By: Abby Fritzgerald, SFM Leader in Indianapolis
What does it take to start a Set Free ministry in a new community? It might look a lot like the process of transplanting tree. In the last 15 months my husband Aaron and I have gone through a time of transition by following God’s leading to uproot our lives from Decatur, Illinois to Indianapolis, Indiana. We said painful good-byes to our families and our local Set Free team that I led for 5 ½ years. These people represented roots that had grown deep into our lives for many years.
The most critical part of moving a tree is making sure it has good soil and healthy resources to survive in the new environment. For us that meant considering where we would find our new support system within this new community. We found encouragement from several co-workers and friends that lived near us. Yet it took several months to find a church family to help us with our spiritual care and growth as well. We were thankful to have conversations with Pastor Jen Finley at John Wesley FMC who encouraged us in our passion for Set Free work. Discovering the right place to dig down your roots is an important part of transitioning to a new community.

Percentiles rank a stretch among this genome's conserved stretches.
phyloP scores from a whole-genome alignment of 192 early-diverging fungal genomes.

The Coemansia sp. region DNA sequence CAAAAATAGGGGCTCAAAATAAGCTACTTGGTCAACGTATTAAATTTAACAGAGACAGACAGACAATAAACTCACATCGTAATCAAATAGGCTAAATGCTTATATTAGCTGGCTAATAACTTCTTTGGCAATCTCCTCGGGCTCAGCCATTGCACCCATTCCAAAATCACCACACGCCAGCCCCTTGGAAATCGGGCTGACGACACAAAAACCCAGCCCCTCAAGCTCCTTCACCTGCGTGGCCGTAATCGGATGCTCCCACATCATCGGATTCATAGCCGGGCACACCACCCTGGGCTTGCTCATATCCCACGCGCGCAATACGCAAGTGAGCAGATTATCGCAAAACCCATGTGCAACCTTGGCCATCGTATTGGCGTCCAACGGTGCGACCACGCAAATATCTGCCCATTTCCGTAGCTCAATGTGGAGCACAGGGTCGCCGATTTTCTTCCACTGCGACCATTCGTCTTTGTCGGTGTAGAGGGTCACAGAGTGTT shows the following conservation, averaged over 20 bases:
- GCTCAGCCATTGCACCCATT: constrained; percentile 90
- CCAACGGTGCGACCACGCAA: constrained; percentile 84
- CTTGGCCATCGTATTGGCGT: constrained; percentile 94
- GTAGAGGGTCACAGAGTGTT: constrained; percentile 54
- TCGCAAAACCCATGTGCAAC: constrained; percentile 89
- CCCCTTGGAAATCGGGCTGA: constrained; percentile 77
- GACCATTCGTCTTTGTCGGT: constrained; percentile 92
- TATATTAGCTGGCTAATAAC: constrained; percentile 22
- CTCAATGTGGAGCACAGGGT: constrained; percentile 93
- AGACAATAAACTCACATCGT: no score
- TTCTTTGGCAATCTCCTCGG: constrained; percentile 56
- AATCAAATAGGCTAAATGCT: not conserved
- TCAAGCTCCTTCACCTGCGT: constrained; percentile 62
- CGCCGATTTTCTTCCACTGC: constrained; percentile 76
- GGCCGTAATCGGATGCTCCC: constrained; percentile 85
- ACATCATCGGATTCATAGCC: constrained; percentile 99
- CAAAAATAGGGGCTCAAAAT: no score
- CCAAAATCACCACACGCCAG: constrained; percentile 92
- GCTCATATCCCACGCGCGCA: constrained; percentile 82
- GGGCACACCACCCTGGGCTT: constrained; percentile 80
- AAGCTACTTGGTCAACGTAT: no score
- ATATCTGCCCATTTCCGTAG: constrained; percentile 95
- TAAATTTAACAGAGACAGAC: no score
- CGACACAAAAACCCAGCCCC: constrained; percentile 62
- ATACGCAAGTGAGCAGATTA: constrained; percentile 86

Once a tree is established in good soil, it takes time for the roots to grow down and its trunk and branches to grow up towards the sun. One year after our move, I followed God’s leading to start an online book study on the new Set Free book. This provided an opportunity to consider future Set Free work here in the Indianapolis area. This group continues to meet monthly to learn how the issue of human trafficking is impacting this community. This process requires networking with social service agencies, participating in local events, and reading local news articles. I have found that connecting with others who share similar passions is life-giving, and those relationships can take years to develop.
Starting over in a new community requires good soil to grow healthy roots, so that we can continue to thrive. There is a lot to learn when you move to a new area, and it is important to set realistic expectations of yourself and your future team. Thankfully, we serve a patient and compassionate God who is faithful to guide us. The process has not been easy, but it has been worth it.